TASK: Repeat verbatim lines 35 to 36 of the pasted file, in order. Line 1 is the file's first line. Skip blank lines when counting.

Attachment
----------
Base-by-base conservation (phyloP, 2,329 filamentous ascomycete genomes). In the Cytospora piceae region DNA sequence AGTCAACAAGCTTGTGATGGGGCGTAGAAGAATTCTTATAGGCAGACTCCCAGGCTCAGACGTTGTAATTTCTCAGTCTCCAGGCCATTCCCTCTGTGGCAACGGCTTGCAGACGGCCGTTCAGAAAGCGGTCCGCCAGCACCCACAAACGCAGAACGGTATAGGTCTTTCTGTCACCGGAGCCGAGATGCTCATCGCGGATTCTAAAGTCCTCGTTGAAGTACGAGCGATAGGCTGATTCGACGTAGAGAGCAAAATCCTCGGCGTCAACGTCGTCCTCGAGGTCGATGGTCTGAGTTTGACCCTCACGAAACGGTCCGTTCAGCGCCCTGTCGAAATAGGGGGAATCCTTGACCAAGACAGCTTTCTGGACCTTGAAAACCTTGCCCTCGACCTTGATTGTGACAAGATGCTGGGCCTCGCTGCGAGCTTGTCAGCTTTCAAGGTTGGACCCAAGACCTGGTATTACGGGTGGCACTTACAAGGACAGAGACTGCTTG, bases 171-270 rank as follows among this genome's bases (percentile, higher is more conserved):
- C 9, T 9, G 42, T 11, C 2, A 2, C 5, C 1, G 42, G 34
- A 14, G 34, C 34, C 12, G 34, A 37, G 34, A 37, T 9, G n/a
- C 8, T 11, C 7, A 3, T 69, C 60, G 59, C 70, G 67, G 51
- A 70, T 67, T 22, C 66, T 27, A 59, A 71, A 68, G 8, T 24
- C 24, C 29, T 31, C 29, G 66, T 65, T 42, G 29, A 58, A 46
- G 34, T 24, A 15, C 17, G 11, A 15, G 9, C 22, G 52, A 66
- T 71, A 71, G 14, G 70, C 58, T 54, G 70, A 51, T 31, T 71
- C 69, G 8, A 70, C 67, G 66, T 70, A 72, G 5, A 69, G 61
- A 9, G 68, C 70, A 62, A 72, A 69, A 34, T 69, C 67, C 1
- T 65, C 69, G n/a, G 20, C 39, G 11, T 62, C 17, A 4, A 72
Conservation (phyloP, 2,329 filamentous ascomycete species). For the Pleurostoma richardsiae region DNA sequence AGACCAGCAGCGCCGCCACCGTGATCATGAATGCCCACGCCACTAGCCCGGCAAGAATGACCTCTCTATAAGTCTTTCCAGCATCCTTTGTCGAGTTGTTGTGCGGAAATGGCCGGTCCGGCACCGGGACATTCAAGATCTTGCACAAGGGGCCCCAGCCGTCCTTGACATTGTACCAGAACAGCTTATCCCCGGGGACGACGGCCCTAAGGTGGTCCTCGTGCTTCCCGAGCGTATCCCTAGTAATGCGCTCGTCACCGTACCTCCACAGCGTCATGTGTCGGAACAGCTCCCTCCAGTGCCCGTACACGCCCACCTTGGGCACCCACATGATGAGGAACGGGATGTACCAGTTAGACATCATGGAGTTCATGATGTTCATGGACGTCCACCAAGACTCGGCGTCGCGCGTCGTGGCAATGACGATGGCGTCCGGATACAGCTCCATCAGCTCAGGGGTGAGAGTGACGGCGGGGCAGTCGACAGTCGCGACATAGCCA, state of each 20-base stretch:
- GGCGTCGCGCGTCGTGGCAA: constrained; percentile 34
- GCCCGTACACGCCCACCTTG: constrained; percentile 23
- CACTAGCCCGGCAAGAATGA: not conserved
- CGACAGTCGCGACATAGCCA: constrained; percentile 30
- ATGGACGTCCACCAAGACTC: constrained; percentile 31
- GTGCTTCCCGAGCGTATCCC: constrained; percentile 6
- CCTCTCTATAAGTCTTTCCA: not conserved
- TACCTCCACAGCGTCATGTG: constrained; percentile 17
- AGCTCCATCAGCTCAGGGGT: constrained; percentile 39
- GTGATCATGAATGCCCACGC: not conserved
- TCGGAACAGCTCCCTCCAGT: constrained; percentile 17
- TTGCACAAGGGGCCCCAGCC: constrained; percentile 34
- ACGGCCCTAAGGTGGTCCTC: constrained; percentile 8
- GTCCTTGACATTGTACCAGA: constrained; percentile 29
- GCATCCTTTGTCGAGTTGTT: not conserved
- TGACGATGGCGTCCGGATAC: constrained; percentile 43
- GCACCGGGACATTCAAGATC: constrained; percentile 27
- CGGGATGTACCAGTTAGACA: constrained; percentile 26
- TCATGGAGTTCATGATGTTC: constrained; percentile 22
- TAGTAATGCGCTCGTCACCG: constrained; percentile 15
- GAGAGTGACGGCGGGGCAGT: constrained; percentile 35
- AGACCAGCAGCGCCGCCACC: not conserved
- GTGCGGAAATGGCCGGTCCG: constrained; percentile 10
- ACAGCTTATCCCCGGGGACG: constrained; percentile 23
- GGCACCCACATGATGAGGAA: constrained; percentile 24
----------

- GTGCGGAAATGGCCGGTCCG: constrained; percentile 10
- ACAGCTTATCCCCGGGGACG: constrained; percentile 23